Experimental, Satellite, Microphysically-Based, Early Alerts of Severe Convective Storms, Part 1: Scientific basis, methodology and its experimental application
Daniel Rosenfeld, The Hebrew University of Jerusalem, Jerusalem, , Israel; and G. Kelman, W. L. Woodley, and J. Golden
A new method for identification of the potential of growing convective clouds to become severe storms using their satellite retrieved microstructure was developed and tested during spring 2008 at the Storm Prediction Center in Norman, Oklahoma. The new method makes use of GOES multispectral satellite imagery for the satellite inference of developing severe convective storms. It is based on the observations that the cloud-particle effective radius (Re) in rapidly ascending cloud parcels remains small at great heights because there has not been enough time during ascent for glaciation and for the growth of large particles. The relation between Re and height can be inferred by relating the cloud-top retrieved Re to the cloud top temperature T for a field of convective clouds. The T-Re plots indicate a threat of severe storms when the inferred glaciation temperature is near the homogeneous ice nucleating temperature of -38°C, the Re at this temperature is relatively small, and the profile of T-Re is steep, indicating a slow increase in Re with height (i.e., with decreasing temperature).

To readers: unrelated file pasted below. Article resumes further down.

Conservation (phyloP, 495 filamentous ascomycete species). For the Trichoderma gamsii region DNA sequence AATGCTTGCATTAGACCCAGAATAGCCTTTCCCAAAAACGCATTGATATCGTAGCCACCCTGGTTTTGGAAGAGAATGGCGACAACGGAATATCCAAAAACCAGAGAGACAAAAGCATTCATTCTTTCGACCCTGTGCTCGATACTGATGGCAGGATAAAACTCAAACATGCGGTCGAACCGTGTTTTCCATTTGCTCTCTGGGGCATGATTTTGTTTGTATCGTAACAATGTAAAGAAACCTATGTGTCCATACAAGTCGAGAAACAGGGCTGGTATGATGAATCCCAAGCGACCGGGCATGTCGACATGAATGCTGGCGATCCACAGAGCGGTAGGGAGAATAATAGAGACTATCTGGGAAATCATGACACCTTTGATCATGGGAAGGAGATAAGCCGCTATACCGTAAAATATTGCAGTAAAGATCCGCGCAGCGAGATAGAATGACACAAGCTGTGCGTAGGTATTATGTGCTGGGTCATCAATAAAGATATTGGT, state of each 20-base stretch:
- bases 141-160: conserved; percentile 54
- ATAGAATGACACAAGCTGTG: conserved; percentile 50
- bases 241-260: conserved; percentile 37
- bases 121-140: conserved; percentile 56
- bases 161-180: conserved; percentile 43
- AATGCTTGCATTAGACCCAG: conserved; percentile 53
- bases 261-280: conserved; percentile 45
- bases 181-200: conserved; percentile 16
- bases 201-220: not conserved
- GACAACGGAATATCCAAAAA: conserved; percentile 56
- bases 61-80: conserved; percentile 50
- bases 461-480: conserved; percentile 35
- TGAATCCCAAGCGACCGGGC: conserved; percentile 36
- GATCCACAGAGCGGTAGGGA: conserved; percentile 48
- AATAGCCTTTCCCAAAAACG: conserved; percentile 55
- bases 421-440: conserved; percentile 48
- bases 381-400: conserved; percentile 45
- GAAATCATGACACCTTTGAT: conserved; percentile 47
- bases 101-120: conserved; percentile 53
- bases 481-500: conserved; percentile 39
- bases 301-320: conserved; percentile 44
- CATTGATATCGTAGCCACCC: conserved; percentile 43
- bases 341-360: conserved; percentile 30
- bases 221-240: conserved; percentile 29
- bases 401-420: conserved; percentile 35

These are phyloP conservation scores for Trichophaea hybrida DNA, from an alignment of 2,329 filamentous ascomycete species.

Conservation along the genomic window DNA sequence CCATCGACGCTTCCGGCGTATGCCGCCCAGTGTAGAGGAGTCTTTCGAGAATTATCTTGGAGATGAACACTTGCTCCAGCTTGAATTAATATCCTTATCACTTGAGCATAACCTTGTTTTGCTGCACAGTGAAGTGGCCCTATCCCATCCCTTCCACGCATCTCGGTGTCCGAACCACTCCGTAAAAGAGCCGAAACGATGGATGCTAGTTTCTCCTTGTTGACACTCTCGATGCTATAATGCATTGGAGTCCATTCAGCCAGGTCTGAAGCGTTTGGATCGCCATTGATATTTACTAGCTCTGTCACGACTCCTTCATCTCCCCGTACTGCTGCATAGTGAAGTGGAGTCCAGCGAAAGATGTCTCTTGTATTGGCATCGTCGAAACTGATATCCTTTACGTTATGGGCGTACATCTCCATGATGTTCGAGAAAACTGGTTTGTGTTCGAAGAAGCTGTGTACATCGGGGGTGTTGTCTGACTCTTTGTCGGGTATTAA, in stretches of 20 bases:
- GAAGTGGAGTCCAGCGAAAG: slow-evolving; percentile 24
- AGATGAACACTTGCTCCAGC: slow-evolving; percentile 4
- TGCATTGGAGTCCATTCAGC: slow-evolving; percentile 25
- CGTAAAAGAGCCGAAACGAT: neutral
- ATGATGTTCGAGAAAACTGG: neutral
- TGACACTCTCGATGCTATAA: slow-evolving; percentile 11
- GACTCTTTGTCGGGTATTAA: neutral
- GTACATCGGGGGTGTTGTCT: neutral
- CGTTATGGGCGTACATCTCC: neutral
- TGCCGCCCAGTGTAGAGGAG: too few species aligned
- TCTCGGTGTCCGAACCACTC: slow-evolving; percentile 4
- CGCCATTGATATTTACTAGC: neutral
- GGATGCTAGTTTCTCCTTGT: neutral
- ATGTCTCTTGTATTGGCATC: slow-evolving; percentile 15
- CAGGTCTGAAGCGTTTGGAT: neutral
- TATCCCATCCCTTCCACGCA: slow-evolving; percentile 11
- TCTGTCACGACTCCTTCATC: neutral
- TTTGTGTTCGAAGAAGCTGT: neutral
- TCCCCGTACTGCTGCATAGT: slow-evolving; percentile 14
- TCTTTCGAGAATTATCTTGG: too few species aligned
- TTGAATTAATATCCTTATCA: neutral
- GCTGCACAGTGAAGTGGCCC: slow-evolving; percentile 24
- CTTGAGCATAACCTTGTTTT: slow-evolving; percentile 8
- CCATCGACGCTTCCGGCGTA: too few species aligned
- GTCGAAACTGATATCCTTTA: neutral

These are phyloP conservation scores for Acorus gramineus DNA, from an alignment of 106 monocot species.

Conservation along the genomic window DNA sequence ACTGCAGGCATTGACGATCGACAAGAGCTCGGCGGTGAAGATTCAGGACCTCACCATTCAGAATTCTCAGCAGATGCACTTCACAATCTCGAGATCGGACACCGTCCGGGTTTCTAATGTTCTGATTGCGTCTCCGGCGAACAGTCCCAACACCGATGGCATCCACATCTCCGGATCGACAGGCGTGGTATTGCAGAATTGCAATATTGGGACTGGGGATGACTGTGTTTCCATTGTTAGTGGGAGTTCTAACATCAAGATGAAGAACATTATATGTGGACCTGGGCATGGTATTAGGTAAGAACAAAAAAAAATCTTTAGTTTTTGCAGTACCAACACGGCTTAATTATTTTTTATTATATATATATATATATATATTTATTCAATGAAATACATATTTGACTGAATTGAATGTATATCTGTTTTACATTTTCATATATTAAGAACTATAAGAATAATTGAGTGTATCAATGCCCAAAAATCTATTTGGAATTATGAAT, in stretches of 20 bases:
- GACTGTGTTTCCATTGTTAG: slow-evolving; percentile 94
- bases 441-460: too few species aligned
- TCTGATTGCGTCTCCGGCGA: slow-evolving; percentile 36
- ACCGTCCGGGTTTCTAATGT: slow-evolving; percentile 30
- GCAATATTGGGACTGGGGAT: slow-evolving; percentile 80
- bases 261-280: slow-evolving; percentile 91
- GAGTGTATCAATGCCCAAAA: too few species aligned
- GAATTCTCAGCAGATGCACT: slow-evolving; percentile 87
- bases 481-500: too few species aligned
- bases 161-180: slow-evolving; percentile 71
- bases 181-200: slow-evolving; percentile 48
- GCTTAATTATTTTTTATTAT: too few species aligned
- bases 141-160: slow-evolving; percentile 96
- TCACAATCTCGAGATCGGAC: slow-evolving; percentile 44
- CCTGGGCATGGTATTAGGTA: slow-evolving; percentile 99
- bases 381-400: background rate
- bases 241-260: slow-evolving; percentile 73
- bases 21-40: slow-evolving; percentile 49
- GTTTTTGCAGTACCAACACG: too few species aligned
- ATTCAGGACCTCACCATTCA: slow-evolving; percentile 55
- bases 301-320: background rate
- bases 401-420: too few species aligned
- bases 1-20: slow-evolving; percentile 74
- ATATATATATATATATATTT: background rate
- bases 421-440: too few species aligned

The methodology requires solar illumination of the growing cloud elements for retrieving Re. Therefore, it is usable only during daylight hours. The method works best for clouds with exposed feeders. Therefore, developing convective clouds best show their severe weather potential while they are still in their early developing stages. This is typically 1 to 2 hours before the occurrence of the tornado or large hail.
The T-Re relations are analyzed by an automatic detection algorithm for the detection of “severe storm signature”. The suspected clouds are identified and flagged as “Early Alerts” (EA). ). The objective is to predict when and where a severe storm is most likely to occur one to two hours prior to the actual event. As such, the EA serves as an intermediate stage filling the large gap between severe weather watch (event up to hours away), and a warning when the event is -often about to occur within 10-20 minutes
After testing the method on historical data, the potential for its application was sufficiently encouraging to warrant the development of an operational algorithm that was implemented and tested at the Storm Prediction Center. In this presentation (Part 1) we will describe the methodology, the underlying physics and its application. The evaluation and skill of the methodology will be addressed in a companion presentation (Part 2).
Extended Abstract (1.5M)
Session 7B, Developments in Use of Satellite and Radar Data
Tuesday, 28 October 2008, 10:45 AM-12:00 PM, South Ballroom
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